The Key to Achieving Sedge Control in Rice | The More You Grow | Corteva Agriscience
Article •  11/12/2021

The Key to Achieving Sedge Control

Sedge

Sedges are increasingly resisting Mid-South rice growers’ attempts to control these troublesome weeds.

“Sedges have become a major weed control problem in rice production due to repeated use of the same modes of action, year after year,” says Chris McClain, market development specialist, Corteva Agriscience. “Growers’ product of choice for sedge control has primarily been ALS chemistry, which has led to resistance issues with several sedge species.”

Specifically, growers are fighting ALS-resistant (Group 2) populations of yellow nutsedge, annual flatsedge, rice flatsedge, smallflower umbrella sedge and, now, white margin sedge. The challenge is intensified for those operating a continuous rice production system or planting in zero-grade fields.

Amplifying the resistance challenge is the potential for reduced herbicide activation of soil-applied herbicides due to inadequate rainfall.

“If we aren’t able to get rainfall, sedges tend to break through preemergence treatments more easily than other grassy weed species,” McClain says. “Even if you flush a larger field to achieve herbicide activation, it’s difficult to get enough water across the entire field to activate your preemergence, especially on zero-grade fields.”

Yellow nutsedge continues to be the predominant sedge species in most rice fields, but other types of sedge are becoming more prevalent. Sedge escapes can quickly become an issue as population numbers can explode in a short time. While yellow nutsedge reproduces vegetatively through the production of new tubers, other sedges, including annual sedge, rice flatsedge and smallflower umbrella sedge, all reproduce through seed spread.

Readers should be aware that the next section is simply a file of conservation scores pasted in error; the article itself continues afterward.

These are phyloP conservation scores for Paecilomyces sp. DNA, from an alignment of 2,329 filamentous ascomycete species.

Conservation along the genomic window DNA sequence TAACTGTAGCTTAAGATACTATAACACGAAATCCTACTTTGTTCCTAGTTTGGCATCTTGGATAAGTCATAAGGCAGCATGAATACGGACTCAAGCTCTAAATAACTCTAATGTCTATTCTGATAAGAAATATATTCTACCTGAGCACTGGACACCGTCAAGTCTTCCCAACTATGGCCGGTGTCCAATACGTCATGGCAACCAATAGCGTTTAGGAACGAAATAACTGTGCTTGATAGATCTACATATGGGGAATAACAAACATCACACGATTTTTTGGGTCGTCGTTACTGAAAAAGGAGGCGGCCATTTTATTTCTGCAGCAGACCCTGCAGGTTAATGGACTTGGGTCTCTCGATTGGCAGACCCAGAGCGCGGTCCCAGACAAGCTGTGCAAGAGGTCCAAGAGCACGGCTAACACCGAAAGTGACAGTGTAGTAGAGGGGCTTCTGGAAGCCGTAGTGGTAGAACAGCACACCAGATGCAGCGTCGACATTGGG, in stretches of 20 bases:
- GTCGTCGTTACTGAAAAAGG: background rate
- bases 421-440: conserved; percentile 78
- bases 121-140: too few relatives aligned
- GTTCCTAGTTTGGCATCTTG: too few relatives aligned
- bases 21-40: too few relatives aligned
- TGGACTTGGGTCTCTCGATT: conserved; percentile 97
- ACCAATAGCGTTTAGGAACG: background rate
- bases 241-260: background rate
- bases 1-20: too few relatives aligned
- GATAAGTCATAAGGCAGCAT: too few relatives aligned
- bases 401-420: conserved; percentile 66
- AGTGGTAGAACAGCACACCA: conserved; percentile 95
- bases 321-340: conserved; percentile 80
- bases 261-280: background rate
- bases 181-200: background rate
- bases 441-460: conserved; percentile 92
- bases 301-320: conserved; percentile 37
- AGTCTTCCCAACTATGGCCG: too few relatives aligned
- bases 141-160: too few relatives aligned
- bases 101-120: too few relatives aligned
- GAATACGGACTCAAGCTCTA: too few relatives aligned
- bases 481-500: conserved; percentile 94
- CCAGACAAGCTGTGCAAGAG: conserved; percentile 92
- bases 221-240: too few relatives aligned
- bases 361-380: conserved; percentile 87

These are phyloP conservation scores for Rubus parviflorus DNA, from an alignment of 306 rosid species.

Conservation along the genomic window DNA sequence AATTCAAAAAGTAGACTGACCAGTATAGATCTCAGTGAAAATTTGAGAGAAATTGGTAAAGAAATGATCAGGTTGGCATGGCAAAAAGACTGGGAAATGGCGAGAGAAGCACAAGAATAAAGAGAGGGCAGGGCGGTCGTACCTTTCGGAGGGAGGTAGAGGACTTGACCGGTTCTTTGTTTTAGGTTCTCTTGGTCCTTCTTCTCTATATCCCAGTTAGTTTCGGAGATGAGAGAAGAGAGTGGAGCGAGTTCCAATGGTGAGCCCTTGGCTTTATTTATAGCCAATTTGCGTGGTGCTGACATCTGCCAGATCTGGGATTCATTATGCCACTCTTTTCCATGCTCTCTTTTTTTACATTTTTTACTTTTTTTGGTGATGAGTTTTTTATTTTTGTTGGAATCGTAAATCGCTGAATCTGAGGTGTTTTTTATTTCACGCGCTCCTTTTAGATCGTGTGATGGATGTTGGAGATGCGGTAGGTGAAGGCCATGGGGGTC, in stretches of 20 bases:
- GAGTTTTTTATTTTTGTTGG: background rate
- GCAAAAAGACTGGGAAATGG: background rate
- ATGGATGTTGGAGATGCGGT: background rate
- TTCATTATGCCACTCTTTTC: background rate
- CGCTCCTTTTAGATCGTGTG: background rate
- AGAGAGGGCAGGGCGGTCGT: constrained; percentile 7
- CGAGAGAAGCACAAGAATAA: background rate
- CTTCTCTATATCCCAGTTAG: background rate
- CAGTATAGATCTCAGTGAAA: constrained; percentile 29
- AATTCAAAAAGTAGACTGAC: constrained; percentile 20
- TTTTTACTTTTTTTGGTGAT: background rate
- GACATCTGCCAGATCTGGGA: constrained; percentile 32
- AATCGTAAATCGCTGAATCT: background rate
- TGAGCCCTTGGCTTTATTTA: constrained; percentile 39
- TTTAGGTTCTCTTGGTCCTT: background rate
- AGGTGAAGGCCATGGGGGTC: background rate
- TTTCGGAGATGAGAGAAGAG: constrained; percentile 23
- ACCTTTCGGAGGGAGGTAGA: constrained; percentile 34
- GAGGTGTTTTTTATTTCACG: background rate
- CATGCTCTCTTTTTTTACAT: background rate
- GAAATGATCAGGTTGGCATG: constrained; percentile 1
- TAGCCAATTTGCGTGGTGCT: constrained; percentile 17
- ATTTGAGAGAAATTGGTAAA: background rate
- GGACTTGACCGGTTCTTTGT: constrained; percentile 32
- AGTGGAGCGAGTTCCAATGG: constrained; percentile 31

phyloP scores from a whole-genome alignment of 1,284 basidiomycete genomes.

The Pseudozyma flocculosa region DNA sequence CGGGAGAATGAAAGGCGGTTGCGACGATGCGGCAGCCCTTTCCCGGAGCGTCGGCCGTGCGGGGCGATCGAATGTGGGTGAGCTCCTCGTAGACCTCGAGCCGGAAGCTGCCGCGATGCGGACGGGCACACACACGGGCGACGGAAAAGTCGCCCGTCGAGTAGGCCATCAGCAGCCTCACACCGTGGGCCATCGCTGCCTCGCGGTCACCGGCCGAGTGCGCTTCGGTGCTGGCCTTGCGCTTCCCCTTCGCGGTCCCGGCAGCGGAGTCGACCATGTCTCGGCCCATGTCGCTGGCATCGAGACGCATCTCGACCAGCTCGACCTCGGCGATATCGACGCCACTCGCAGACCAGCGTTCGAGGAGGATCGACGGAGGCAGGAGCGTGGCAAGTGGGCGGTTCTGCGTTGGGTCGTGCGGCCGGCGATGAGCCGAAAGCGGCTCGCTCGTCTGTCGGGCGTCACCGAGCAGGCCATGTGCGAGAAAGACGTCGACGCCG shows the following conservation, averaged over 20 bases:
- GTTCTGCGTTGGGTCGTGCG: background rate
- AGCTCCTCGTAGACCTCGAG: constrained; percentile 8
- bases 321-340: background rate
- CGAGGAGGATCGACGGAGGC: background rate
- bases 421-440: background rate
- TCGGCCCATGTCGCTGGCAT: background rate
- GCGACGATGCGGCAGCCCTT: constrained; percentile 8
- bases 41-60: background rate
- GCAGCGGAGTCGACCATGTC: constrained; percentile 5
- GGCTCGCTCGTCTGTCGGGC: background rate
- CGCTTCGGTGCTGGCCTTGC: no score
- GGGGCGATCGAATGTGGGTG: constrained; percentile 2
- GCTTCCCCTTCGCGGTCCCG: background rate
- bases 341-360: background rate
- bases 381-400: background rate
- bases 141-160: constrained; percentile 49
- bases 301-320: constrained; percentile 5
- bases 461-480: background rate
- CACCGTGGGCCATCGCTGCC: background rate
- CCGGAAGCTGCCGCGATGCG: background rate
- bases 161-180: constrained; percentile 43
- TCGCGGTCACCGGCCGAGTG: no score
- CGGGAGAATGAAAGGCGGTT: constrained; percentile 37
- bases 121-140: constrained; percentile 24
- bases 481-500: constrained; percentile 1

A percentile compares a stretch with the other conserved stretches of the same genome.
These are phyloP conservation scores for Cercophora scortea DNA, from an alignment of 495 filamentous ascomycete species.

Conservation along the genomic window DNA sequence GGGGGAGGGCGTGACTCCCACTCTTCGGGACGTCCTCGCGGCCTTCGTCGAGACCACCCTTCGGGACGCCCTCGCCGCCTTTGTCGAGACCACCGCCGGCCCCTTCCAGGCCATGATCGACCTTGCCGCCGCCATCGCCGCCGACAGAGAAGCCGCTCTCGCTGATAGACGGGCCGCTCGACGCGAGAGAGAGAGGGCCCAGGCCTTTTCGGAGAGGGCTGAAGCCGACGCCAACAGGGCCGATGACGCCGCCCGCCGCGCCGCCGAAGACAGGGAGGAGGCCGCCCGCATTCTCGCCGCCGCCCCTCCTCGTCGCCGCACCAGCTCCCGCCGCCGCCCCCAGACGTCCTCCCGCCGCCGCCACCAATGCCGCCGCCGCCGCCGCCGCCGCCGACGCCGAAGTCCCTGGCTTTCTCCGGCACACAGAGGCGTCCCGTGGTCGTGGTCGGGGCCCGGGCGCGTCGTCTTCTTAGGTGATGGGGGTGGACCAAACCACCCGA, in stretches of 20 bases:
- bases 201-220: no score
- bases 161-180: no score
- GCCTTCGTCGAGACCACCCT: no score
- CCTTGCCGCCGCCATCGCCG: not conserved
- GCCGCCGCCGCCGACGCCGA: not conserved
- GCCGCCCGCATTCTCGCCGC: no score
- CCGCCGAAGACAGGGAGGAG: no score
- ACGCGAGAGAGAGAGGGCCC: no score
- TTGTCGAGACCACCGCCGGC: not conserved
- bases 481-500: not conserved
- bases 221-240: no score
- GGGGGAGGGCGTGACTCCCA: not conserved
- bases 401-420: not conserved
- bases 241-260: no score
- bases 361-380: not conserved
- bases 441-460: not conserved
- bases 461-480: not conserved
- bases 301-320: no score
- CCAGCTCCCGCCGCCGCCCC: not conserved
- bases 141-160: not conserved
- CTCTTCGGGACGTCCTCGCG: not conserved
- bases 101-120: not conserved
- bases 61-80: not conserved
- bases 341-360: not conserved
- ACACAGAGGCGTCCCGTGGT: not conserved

“They produce a lot of seed and they spread very quickly,” McClain says.

With control options limited, rice growers are discovering that Loyant® herbicide can effectively control ALS-resistant sedges.

Loyant® herbicide with Rinskor® active offers broad-spectrum control of broadleaf, grass, sedge and aquatic weeds. A full labeled rate of Loyant herbicide should be applied preflood to actively growing weeds.

To improve resistance management, McClain recommends including Loyant herbicide as part of a season-long weed control plan that includes multiple modes of action and overlapping residuals.

“Loyant is the tool of choice in fields with heavy sedge pressure,” McClain says. “Loyant offers rice producers a tool that fits very well into their cropping system, if timed properly. As a synthetic auxin, Loyant fits all rice production systems where ALS-resistant sedges are an issue and improves resistance management.”

Loyant® is not registered for sale or use in all states. Contact your state pesticide regulatory agency to determine if a product is registered for sale or use in your state. Rinskor® is a registered active ingredient. Always read and follow label directions.